Secretory IgA from submucosal glands does not compensate for its airway surface deficiency in chronic obstructive pulmonary disease.

Du RH, Richmond BW, Blackwell TS, Cates JM, Massion PP, Ware LB, Lee JW, Kononov AV, Lawson WE, Blackwell TS, Polosukhin VV
Virchows Arch. 2015 467 (6): 657-665

PMID: 26432569 · PMCID: PMC5081073 · DOI:10.1007/s00428-015-1854-0

Secretory immunoglobulin A (SIgA) reaches the airway lumen by local transcytosis across airway epithelial cells or with tracheobronchial submucosal gland secretions. In chronic obstructive pulmonary disease (COPD), deficiency of SIgA on the airway surface has been reported. However, reduction of SIgA levels in sputum and bronchoalveolar lavage (BAL) fluid has not been consistently observed. To explain this discrepancy, we analyzed BAL fluid and lung tissue from patients with COPD and control subjects. Immunohistochemical analysis of large and small airways of COPD patients showed that MUC5AC is the predominant mucin expressed by airway epithelial cells, whereas MUC5B is expressed in submucosal glands of large airways. Dual immunostaining with anti-IgA and anti-MUC5B antibodies showed reduction of IgA on the airway surface as well as accumulation of IgA within MUC5B-positive luminal mucus plugs, suggesting that luminal SIgA originates from submucosal glands in COPD patients. We found that the concentration of SIgA in BAL is inversely correlated with forced expiratory volume in 1 s (FEV) in COPD, but that the ratio of SIgA/MUC5B is a better predictor of FEV, particularly in patients with moderate COPD. Together, these findings suggest that SIgA production by submucosal glands, which are expanded in COPD, is insufficient to compensate for reduced SIgA transcytosis by airway epithelial cells. Localized SIgA deficiency on the surface of small airways is associated with COPD progression and represents a potential new therapeutic target in COPD.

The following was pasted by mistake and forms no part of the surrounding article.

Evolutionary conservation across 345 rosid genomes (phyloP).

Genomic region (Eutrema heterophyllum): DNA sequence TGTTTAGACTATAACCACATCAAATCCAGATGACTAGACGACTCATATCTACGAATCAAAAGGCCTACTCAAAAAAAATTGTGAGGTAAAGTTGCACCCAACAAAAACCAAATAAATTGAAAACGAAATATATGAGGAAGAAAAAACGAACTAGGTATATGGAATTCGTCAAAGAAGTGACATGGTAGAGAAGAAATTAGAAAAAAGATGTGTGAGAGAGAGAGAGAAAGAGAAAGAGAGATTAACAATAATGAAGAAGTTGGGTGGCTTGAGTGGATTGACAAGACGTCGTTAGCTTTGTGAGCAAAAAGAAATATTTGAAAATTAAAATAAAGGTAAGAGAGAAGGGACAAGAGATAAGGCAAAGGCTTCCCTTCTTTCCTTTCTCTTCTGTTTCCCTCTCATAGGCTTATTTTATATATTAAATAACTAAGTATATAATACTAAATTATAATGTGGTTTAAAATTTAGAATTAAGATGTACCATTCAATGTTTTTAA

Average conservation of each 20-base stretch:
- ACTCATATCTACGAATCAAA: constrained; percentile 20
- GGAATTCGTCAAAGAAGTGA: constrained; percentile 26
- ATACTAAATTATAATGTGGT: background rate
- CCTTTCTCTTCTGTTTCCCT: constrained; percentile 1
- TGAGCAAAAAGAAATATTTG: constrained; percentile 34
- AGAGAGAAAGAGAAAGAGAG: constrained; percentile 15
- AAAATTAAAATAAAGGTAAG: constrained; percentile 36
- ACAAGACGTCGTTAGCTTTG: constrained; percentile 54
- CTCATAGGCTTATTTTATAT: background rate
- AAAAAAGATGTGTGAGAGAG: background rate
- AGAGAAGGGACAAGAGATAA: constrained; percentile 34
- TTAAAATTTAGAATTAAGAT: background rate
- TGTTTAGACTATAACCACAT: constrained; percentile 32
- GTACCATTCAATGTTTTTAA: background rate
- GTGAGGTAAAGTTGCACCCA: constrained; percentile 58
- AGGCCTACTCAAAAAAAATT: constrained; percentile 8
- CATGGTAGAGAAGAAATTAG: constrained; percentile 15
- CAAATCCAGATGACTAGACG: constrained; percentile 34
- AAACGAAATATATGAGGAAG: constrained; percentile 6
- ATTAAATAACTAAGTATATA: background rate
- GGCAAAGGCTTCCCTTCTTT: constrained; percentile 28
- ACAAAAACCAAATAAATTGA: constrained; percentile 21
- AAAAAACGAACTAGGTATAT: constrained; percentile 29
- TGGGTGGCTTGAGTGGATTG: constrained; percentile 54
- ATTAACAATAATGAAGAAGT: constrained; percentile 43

MeSH Terms (0)

Connections (4)

This publication is referenced by other Labnodes entities:

Links